Lesson 3 – Family

The words in this section for family relations were recorded in the 1960s and reflect the traditionally-used terms within Nukunu families. By the late 1960s Nukunu was no longer fully spoken and the full set of kinship terms was not recorded. Nevertheless, enough words were recorded to give a snapshot of the system. In this lesson we will learn these kin terms and other words that refer to people. Practice sentences are at the bottom of the page.


Two generations above you

First up, let’s look at those two generations above you, your grandparents on both sides of your family.

katnyinyi
grandmother (mother's mother)
kapmuna
grandfather (mother's father
mangarti
grandmother (father's mother)
thapmurti
grandfather (father's father)

One generation above you

Let’s look at those one generation above you, these will be your parents and your aunties and uncles.

Nukunu
English
ngami
mother, aunt (mother's sister)
maama
father, uncle (father's brother)
ngamarna
uncle (mother's brother)

Same generation as you

Let’s take a look at those in the same generation as you. These will be your brothers and sisters. You may also refer to your cousins with the same terms.

yaka
sister (elder)
yaka paapa
sister (younger)
yunga
brother (elder)
partu
brother (younger)

One generation below you

Those who are a generation below you are your children. There aren’t specific words for son/daughter, but instead you would say ngatyu kunga my boy and ngatyu mankarra my girl. You can also say ngatyu kungapa my child when talking about your own children. Ngatyu means my

kungapa
child
kungurti
child
yakarla
small child
paapa kumarti
little child
kungunya
baby
kunga
boy
mankarra
girl

Birth-order names

The use of birth-order names was a feature of traditional life for Nukunu and closely related groups such as Adnyamathanha, Barngarla and Ngadjuri. While the system was common to these languages and societies, the individual names vary among the groups.

pirtiya
first child (if male)
kartinya
first child (if female)
warriya
second child (if male)
warrika
second child (if female)
warrartu
second child (if female)
kuni
third child (if male)
kunartu
third child (if female)
muniya
fourth child (if male)
marriya
fifth child (if male)
marritu
fifth child (if female)
wangiya
sixth child (if male)
wanguta
sixth child (if female)
yariya
seventh child (if male)
yarinda
seventh child (if female)
miliya
eighth child (if male)
milatu
eighth child (if female)
mawanha
last child (if male)

Other family and people terms

thuṛa
man, Aboriginal person in general
miṛu
man
yartli
man
paarla
woman
thuṛa-paarla
Aboriginal woman
yartli
husband
ngupa
husband
kartu
wife
purlkaṛi
old man
ngamatya
old woman
kutnyu
white man, white person in general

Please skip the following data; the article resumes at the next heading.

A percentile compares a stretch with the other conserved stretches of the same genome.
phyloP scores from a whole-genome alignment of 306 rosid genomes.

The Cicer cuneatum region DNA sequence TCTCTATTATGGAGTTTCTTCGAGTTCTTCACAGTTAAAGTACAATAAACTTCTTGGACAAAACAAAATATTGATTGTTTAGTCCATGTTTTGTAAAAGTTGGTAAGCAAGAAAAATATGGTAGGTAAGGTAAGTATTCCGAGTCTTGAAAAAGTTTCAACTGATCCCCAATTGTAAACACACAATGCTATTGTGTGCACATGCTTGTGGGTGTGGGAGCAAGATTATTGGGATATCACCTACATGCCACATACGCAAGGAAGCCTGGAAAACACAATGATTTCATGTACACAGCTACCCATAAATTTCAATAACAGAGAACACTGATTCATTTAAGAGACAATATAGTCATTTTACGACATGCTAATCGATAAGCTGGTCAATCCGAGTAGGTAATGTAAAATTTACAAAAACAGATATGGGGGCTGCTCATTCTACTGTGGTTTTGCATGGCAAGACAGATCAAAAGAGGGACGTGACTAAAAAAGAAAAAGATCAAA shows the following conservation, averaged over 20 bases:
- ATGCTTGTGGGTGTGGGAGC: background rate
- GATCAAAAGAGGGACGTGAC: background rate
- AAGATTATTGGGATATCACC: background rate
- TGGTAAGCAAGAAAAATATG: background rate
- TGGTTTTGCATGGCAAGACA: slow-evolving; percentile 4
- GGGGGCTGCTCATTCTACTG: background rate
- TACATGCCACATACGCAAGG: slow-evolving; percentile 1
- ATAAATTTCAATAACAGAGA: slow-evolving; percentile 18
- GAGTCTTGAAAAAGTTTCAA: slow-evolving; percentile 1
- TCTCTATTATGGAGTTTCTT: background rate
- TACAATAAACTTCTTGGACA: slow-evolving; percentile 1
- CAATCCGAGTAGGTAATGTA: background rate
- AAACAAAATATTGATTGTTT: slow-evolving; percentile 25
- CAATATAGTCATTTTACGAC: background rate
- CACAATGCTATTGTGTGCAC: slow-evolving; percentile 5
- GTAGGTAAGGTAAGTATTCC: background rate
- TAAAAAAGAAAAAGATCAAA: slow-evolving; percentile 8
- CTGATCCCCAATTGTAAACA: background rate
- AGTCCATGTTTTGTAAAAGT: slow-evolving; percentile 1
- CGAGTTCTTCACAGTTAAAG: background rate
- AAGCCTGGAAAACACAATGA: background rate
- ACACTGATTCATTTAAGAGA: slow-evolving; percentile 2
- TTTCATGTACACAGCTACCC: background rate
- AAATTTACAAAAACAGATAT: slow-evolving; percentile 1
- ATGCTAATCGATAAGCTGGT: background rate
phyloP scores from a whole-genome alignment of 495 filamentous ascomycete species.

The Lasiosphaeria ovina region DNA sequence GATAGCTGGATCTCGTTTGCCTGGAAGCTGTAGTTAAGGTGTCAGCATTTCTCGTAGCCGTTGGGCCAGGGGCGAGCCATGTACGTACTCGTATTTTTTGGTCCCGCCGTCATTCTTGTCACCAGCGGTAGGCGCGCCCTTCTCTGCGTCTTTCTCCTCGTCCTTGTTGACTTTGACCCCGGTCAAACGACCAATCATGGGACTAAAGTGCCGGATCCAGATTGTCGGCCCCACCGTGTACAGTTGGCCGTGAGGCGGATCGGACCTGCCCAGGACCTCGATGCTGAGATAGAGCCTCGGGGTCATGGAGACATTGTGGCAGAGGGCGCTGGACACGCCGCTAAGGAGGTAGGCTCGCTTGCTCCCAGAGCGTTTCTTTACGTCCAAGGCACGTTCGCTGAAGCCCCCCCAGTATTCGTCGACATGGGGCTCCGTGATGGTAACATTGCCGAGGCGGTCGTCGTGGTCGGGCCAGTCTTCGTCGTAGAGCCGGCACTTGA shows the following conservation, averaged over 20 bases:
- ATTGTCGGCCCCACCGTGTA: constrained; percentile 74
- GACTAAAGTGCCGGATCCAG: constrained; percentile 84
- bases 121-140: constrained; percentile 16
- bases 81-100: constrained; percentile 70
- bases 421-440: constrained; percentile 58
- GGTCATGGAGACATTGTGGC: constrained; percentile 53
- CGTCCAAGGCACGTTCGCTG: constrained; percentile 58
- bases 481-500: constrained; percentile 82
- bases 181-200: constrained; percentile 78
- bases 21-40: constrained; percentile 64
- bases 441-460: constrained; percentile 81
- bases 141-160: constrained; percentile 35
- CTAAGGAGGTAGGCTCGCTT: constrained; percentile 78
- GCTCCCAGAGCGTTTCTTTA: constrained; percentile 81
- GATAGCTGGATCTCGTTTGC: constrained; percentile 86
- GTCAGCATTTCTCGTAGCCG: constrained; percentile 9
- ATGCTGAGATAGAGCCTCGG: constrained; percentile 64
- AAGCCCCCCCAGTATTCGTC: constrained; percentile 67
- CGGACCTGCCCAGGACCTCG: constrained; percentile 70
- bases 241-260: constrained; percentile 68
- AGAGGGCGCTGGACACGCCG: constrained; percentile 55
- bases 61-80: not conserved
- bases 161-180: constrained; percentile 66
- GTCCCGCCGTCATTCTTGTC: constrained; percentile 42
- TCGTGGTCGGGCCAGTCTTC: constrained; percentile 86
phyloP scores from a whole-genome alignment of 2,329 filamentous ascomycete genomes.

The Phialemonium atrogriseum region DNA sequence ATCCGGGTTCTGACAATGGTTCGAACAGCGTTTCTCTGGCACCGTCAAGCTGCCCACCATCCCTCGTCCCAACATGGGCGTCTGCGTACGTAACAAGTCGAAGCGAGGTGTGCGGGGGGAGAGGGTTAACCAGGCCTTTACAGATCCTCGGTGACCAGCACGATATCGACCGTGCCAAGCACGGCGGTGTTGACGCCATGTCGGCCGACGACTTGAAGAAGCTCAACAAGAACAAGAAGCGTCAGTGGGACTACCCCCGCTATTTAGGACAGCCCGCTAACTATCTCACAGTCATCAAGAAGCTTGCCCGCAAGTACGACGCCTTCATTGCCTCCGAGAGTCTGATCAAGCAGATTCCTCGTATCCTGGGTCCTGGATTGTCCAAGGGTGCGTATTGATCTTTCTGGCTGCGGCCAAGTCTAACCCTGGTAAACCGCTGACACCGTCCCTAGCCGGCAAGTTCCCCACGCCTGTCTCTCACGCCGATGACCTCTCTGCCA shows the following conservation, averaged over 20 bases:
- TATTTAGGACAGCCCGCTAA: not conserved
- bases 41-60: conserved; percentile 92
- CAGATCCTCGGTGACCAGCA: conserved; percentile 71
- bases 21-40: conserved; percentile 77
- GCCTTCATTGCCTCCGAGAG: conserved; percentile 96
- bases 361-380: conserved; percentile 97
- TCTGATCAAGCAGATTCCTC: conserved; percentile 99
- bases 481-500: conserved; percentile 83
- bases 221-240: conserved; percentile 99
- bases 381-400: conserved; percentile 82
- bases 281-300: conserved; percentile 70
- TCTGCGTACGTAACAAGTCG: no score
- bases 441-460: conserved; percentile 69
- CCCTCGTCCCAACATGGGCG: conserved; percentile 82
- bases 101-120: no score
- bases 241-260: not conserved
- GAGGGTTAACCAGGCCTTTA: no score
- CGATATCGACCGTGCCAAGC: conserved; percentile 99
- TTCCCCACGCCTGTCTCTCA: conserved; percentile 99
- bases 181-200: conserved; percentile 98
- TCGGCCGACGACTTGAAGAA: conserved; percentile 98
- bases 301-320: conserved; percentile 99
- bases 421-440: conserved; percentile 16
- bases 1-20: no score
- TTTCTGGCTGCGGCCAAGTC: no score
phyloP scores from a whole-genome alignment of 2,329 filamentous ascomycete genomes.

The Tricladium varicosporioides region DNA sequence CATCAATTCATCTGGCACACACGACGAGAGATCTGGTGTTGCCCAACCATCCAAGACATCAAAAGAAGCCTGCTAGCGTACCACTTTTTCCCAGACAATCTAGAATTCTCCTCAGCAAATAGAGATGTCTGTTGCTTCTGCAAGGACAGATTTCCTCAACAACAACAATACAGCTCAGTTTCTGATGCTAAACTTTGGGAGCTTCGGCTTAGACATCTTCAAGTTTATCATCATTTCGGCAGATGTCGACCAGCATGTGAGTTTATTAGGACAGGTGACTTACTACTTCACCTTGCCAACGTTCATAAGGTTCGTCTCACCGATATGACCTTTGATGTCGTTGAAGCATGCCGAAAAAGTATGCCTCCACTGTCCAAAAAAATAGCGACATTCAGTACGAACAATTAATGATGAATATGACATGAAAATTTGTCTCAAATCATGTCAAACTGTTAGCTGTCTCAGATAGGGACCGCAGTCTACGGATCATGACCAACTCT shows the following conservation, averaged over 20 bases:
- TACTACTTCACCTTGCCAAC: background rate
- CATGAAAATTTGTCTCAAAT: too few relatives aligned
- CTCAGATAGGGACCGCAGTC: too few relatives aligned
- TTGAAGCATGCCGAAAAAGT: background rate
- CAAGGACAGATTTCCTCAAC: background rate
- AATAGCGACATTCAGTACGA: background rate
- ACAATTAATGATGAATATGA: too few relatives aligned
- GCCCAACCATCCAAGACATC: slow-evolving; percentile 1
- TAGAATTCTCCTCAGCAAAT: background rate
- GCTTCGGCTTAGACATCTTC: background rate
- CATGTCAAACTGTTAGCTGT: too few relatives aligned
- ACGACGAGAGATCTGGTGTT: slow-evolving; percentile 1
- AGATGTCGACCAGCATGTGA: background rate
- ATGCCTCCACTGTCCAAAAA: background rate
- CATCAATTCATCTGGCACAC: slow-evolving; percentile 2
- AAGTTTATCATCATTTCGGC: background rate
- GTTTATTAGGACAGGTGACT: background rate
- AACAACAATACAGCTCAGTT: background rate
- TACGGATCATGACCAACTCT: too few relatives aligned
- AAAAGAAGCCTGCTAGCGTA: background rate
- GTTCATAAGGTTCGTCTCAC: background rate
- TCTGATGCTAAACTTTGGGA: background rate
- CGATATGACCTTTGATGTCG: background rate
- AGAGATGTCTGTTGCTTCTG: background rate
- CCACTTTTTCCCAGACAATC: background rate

kutnyu-paarla
white woman

Talking about family and people

Let’s look at a few sentences you might use while talking about your family or people in general.

One of the first Nukunu sentences you might say is Ngayi Nukunu thuṛa this means I’m a Nukunu man. Ngayi means I and thuṛa means man.

Ngayi Nukunu thuṛa.
I'm a Nukunu man.

 

Likewise, you might say Ngayi Nukunu paarla which means I’m a Nukunu woman.  Ngayi means I and paarla means woman.

Ngayi Nukunu paarla.
I'm a Nukunu woman.

 

You might want to ask Nhungku ngami ngana? which means Who is your mother? Nhungku means yourngami means mother and ngana means who.

Nhungku ngami ngana?
Who is your mother?

 

The answer to this might be Ngatyu ngami Beth. Ngatyu means my and ngami means mother.

Ngatyu ngami Beth.
My mum is Beth.

 

Similarly, you might ask someone what their grandmother’s name is, you could ask Mangarti mityi wanhanga? Mangarti means grandmothermityi means name and wanhanga means how. This sentence literally translates to how is your grandmother named?

Mangarti mityi wanhanga?
What is your grandmother's name?

 

Your answer to this might be something like Patnha mityi Parti. This translates to she is called Parti. Patnha means shemityi menas name and Parti is her name.

Patnha mityi Parti.
She is called Parti.

 

Let’s take a look at a few sentences that describe what people are doing or how they look.

If someone has a tall husband you might want to say Patnhu ngupa waraku. Patnhu means her/his/it’sngupa means husband and waraku means long/tall.

Patnhu ngupa waraku.
Her husband is tall.

 

You could say nhungku kungunya milkapa which means your baby is small. Nhungku means your, kungunya means baby and milkapa means small.

Nhungku kungunya milkapa.
Your baby is small.

 

Let’s say your sister is lying down and having a sleep, you might tell someone Ngatyu yaka miya wantatya. Ngatyu means my, yaka means older sister and miya wantatya means lying down and sleeping.

Ngatyu yaka miya wantatya.
My older sister is lying down sleeping.

 

Maybe there is an old man fetching some water and you say purlkaṛi mangkutya kawi. Purlkaṛi means old manmangkutya means fetching and kawi means water.

Purlkaṛi mangkutya kawi.
The old man is fetching water.

 

If there is a big mob of people where you are, you might want to say patnhi marnarta thuṛa. Patnhi means he/she/itmarnarta means a crowd/mob/many and thuṛa means people/Aboriginal people.

Patnhi marnarta thuṛa.
There are lots of people here.

 

If you’re pointing to your friend, you could say Patnha ngatyu thuṛa. Patnha means he/she/itngatyu means my and thuṛa means man.

NOTE: when a woman says ngatyu thuṛa which translates to my man this is referring to her partner. If however she says ngatyu paarla which translates to my woman she is referring to her friend. This is also the same for a man referring to a man (being his friend) and a woman (being his partner).

Patnha ngatyu thuṛa.
He is my friend.
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